- Rule 98 (a) applies also in non-international armed conflict.
- Art. 7 (1) of the UN Safety Convention (“Duty to ensure the safety and security of United Nations and associ-ated personnel”): “(1) United Nations and associated personnel, their equipment and premises shall not be made the object of attack or of any action that prevents them from discharging their mandate.”
- The United Nations Flag Code and Regulations, ST/SGB/132.
- Art. 8 (2) (b) (iii) of the Rome Statute of the ICC declares the following to be a war crime in an international armed conflict: “Intentionally directing attacks against personnel, installations, material, units or vehicles involved in a humanitarian assistance or peacekeeping mission in accordance with the Charter of the United Nations, as long as they are entitled to the protection given to civilians or civilian objects under the international law of armed conflict.” An identical provision (Art. 8 (2) (e) (iii)) exists also for armed conflicts not of an international character.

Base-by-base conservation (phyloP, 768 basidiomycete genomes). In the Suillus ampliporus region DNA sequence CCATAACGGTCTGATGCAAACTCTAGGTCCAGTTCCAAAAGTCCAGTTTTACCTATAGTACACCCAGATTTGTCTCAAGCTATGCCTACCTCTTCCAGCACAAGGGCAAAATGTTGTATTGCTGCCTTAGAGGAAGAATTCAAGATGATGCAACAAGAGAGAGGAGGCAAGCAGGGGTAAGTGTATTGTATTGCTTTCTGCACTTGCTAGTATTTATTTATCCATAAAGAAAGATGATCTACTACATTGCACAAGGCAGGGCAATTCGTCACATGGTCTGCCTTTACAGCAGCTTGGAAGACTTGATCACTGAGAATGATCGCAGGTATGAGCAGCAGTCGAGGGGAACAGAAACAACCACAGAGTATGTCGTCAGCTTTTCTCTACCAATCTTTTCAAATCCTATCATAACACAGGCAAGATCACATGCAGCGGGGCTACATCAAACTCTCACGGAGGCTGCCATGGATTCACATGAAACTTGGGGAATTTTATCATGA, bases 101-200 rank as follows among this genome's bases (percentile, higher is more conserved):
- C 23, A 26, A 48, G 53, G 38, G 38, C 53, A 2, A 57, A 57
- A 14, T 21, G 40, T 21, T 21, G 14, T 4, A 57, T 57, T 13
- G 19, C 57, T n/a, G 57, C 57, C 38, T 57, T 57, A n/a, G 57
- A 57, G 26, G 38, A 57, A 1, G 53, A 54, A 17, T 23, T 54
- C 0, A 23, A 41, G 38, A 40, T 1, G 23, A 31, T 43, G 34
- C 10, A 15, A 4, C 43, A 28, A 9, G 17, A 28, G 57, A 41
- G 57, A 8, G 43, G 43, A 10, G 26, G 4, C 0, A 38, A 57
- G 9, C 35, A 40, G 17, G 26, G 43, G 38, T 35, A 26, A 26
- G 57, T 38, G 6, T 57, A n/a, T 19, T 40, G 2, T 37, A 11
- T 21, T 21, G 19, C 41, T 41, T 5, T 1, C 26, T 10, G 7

- Attacks against UN personnel are prohibited only (i) as long as the UN is not a Party to the armed conflict; or (ii) its forces do not take a direct part in hostilities.
- When the UN is a Party to the armed conflict, its military personnel may be regarded as combatants and they may be attacked accordingly.
- Non-military UN personnel will be regarded as civilians in all circumstances, unless and for such time as they directly participate in hostilities (see Section F).
- When the UN is not a Party to the armed conflict, resort to force in “self-defence” or in implementation of a robust mandate by UN personnel will not necessarily vest them with a combatant role. Any act of self-defence not overstepping the threshold of armed conflict or not amounting to an act of direct participation in hostilities will not result in the loss of the protection afforded to civilians under the law of international armed conflict.